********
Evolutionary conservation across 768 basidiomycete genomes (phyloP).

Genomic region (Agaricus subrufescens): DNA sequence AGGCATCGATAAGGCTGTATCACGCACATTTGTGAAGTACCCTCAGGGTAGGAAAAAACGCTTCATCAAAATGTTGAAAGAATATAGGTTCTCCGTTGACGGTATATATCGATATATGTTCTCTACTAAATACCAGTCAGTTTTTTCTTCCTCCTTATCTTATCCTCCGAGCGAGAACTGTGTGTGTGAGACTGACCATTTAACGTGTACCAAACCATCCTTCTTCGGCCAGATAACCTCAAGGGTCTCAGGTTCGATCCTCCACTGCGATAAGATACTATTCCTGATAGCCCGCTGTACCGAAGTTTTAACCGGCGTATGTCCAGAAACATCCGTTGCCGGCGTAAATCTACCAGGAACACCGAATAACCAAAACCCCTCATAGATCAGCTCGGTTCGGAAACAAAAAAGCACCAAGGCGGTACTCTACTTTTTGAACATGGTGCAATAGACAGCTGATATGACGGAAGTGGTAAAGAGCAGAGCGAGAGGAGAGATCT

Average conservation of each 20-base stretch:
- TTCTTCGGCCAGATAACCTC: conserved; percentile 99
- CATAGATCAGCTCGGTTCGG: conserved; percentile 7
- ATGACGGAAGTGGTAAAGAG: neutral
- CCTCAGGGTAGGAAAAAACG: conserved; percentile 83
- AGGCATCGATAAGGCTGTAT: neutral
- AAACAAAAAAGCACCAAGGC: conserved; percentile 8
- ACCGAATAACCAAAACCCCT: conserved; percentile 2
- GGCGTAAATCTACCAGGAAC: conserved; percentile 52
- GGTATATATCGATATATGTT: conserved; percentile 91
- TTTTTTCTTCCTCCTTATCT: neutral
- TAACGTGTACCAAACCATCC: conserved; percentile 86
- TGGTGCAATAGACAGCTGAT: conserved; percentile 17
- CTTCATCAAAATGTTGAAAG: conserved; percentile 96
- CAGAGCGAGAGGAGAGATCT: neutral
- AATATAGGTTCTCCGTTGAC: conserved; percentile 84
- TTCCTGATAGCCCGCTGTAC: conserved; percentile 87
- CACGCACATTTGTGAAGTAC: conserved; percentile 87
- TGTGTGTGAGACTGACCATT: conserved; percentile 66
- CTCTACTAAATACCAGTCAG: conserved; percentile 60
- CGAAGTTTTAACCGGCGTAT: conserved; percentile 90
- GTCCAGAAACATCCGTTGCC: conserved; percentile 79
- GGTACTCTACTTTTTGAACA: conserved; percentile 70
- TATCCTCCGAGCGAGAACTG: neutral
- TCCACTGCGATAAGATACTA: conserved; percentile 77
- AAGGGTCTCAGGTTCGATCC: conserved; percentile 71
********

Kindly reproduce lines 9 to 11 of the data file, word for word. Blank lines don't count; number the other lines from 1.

- AAACAAAAAAGCACCAAGGC: conserved; percentile 8
- ACCGAATAACCAAAACCCCT: conserved; percentile 2
- GGCGTAAATCTACCAGGAAC: conserved; percentile 52